Senior Adviser, Pew Research Center for the People and the Press, 1987-present Election Analyst, CBS News, 1982-2012

Codirector, AEI-Brookings Election Reform Project, 2005-2011

Senior Counselor, AEI-Brookings Continuity of Government Commission, 2002-2011

Director, Transition to Governing Project, 2000-2003

Member, Commission on the Future International Financial Architecture, Council on Foreign Relations, 2000

Cochair, President’s Advisory Committee on the Public Interest Obligations of Digital Television Broadcasters, 1997-98

Codirector, Renewing Congress Project, 1992-96

Commentator and Pollster, Political Coverage, Comedy Central, 1992, 1996

Member, National Commission on Public Service Board, 1987-90

Faculty, Catholic University of America and Johns Hopkins University, 1971-84

Series Editor and Cohost, “Congress: We the People,” PBS, 1977-78

Education

Ph.D., M.A., political science, University of Michigan

B.A., University of Minnesota

Former Senator Jon Kyl Private Event

Senator Jon Kyl, who left Congress in January 2013 as the second-highest ranking Republican senator, advises companies on domestic and international policies that influence US and multi-national businesses. He assists corporate clients on tax, health care, defense, national security and intellectual property matters.

During Senator Kyl’s 26 years in Congress, he built a reputation for mastering the complexities of legislative policy and coalition building, first in the House of Representatives and then in the Senate. In 2010, Time magazine called him one of the 100 most influential people in the world, noting his “encyclopedic knowledge of domestic and foreign policy, and his hard work and leadership” and his “power to persuade.”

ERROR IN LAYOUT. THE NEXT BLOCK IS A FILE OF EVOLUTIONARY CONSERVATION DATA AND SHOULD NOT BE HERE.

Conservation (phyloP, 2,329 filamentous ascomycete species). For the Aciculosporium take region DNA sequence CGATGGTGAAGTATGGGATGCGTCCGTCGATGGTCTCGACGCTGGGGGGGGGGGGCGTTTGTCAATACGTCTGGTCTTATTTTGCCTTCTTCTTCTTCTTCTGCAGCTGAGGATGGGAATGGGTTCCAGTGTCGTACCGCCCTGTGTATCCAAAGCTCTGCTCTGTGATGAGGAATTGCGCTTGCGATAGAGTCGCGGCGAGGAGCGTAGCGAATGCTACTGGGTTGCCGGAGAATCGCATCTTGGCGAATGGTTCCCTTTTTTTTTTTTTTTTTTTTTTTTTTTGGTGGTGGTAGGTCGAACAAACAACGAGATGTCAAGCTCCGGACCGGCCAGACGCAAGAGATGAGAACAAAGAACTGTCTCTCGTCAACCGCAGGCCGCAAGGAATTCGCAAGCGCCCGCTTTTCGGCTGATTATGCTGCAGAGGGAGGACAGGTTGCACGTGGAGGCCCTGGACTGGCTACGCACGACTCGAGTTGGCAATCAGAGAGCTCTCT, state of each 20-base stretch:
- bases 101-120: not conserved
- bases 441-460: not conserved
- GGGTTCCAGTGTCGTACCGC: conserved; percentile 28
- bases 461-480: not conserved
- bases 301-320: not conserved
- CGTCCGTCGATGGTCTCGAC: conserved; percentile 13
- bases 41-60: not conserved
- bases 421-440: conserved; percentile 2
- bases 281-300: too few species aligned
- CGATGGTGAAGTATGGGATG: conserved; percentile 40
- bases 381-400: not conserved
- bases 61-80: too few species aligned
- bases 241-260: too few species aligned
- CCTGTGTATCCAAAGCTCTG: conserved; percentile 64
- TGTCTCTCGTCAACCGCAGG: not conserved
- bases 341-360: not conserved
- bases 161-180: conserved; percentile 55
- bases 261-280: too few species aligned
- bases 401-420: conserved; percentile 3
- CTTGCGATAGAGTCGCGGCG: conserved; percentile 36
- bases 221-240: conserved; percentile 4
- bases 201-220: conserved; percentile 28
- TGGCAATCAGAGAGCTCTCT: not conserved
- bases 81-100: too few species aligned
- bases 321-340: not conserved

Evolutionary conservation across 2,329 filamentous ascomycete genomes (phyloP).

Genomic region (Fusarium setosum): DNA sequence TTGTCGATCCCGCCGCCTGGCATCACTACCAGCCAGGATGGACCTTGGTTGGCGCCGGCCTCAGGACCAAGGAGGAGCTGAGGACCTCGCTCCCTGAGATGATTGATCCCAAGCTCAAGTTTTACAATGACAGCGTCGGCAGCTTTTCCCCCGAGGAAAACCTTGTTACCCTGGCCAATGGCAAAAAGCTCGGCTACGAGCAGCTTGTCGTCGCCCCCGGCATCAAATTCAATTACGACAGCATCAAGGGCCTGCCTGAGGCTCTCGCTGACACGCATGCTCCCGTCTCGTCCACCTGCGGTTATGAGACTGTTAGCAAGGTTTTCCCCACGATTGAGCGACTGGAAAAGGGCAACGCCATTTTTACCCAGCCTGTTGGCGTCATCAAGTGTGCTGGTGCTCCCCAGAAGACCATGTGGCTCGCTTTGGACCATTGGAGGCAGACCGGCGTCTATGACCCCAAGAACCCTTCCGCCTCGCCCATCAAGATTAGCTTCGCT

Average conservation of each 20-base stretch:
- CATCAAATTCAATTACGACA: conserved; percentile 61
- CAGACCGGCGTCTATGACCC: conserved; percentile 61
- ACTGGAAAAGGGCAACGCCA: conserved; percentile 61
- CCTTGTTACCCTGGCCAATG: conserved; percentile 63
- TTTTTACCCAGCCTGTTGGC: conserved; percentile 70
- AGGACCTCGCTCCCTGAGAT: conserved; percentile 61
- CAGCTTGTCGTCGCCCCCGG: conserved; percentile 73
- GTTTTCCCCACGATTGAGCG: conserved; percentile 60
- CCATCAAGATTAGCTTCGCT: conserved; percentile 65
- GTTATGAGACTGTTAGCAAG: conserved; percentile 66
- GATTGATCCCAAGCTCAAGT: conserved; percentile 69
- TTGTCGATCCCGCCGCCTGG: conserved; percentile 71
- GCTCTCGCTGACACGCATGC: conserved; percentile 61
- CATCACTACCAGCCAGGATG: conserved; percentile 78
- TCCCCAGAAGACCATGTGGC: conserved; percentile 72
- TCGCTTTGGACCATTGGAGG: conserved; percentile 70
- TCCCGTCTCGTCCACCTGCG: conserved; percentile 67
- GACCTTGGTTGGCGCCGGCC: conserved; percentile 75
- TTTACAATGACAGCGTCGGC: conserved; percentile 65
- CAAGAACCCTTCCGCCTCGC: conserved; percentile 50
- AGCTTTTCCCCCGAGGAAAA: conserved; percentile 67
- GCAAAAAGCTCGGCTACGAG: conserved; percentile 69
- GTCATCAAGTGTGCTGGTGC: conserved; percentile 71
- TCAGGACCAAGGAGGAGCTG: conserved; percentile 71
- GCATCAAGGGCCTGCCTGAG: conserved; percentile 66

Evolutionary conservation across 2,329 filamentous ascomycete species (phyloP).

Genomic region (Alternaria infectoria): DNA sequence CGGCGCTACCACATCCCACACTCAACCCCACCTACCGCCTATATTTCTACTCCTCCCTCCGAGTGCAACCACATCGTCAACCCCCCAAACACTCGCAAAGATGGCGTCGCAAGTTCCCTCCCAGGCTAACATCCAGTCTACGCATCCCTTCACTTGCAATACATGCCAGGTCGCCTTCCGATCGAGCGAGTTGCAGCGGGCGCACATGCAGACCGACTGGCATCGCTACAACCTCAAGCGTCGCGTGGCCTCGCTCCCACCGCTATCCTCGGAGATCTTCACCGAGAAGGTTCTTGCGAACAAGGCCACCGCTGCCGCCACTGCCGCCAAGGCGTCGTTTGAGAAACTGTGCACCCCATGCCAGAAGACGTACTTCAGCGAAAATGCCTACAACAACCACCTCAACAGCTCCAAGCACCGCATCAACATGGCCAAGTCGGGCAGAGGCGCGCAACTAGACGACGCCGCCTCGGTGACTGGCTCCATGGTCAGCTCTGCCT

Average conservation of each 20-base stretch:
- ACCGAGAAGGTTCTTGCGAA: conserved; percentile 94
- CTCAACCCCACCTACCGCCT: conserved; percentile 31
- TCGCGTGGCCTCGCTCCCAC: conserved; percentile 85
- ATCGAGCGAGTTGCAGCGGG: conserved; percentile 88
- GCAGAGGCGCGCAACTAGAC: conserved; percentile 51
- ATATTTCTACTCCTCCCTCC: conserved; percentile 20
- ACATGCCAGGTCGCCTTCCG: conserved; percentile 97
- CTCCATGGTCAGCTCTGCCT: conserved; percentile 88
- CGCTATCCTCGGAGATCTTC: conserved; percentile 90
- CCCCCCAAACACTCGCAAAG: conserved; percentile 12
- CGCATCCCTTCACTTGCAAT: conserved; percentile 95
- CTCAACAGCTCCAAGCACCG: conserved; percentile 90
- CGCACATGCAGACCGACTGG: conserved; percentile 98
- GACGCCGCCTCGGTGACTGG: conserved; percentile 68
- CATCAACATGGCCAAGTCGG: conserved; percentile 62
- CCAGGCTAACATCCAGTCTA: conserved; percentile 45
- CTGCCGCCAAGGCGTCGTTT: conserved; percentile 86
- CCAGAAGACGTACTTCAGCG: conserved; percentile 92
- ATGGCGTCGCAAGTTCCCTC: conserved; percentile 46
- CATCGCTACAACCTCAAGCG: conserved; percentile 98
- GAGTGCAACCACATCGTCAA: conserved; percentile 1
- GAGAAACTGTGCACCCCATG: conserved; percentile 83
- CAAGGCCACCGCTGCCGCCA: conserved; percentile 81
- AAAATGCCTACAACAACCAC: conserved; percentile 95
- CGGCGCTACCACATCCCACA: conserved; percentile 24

Senator Kyl sat on the powerful Senate Finance Committee where he was the top Republican on the Subcommittee on Taxation and Internal Revenue Service Oversight. The senator also served as the ranking Republican on the Senate Judiciary Committee’s Subcommittee on Crime and Terrorism. A member of the Republican Leadership for well over a decade, Senator Kyl chaired the Senate Republican Policy Committee and the Senate Republican Conference, before becoming Senate Republican Whip.

CPP Alumni Dinner w/ IAEA Deputy Director General Janice Dunn Lee

DEC 4 – In recent years, leading nations have begun to focus efforts on the global nuclear governance agenda. The International Atomic Energy Agency (IAEA) is responsible for assisting in the development and practical application of atomic energy for peaceful purposes and serving as the international watchdog monitoring nuclear programs to warn of any changes towards weapons development. As the P5+1 talks continue with Iran on the limitations of their nuclear pursuits and intentions, IAEA serves the purpose of tracking the country’s program. IAEA and Iran have engaged in constructive technical discussions that have led to a collaborative statement promising continued dialogue and the peaceful intentions of Iran’s nuclear programme. Dialogue between the two has made it possible for the IAEA to monitor and issue updates on Iran’s nuclear activities. A recent in-depth report by the IAEA indicated a lull in Iran’s nuclear installments starting in August at the time of President Hassan Rouhani’s innauguration.